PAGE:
Betacoronaviruses caused the outbreaks of severe acute respiratory syndrome (SARS) and Middle East respiratory syndrome, as well as the current pandemic of SARS coronavirus 2 (SARS-CoV-2)1-4. Vaccines that elicit protective immunity against SARS-CoV-2 and betacoronaviruses that circulate in animals have the potential to prevent future pandemics. Here we show that the immunization of macaques with nanoparticles conjugated with the receptor-binding domain of SARS-CoV-2, and adjuvanted with 3M-052 and alum, elicits cross-neutralizing antibody responses against bat coronaviruses, SARS-CoV and SARS-CoV-2 (including the B.1.1.7, P.1 and B.1.351 variants). Vaccination of macaques with these nanoparticles resulted in a 50% inhibitory reciprocal serum dilution (ID50) neutralization titre of 47,216 (geometric mean) for SARS-CoV-2, as well as in protection against SARS-CoV-2 in the upper and lower respiratory tracts. Nucleoside-modified mRNAs that encode a stabilized transmembrane spike or monomeric receptor-binding domain also induced cross-neutralizing antibody responses against SARS-CoV and bat coronaviruses, albeit at lower titres than achieved with the nanoparticles. These results demonstrate that current mRNA-based vaccines may provide some protection from future outbreaks of zoonotic betacoronaviruses, and provide a multimeric protein platform for the further development of vaccines against multiple (or all) betacoronaviruses.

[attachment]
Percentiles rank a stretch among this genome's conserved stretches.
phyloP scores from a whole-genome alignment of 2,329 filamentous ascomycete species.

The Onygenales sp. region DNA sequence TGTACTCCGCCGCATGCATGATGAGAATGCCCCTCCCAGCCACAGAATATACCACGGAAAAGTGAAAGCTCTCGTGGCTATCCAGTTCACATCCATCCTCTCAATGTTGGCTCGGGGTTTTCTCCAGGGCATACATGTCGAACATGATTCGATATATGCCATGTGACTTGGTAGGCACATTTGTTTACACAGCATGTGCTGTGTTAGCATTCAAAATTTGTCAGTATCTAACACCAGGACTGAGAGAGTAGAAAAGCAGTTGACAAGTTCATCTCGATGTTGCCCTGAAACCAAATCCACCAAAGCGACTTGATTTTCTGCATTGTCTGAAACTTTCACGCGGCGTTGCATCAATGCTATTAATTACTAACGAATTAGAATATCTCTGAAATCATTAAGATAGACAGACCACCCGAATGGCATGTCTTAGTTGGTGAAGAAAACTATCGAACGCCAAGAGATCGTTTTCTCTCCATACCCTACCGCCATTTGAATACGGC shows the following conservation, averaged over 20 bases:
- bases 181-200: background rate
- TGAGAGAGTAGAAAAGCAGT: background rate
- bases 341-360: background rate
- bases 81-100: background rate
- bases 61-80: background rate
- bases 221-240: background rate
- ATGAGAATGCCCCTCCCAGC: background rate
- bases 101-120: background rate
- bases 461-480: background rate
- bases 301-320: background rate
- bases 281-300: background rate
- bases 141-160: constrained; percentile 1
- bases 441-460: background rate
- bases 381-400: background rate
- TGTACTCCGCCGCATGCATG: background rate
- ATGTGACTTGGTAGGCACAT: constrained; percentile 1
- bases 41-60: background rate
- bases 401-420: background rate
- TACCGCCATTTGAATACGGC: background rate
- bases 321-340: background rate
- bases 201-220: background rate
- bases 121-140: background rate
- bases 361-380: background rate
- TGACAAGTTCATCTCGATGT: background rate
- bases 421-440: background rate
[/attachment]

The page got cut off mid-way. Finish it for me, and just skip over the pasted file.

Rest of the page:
Subject(s)
Antibodies, Neutralizing/immunology , Betacoronavirus/immunology , COVID-19/immunology , COVID-19/prevention & control , Common Cold/prevention & control , Cross Reactions/immunology , Pandemics , Viral Vaccines/immunology , Adjuvants, Immunologic , Administration, Intranasal , Animals , COVID-19/epidemiology , COVID-19 Vaccines/immunology , Common Cold/immunology , Common Cold/virology , Disease Models, Animal , Female , Humans , Macaca/immunology , Male , Models, Molecular , Nanoparticles/chemistry , SARS-CoV-2/immunology , Spike Glycoprotein, Coronavirus/chemistry , Spike Glycoprotein, Coronavirus/immunology , Trachea , Vaccination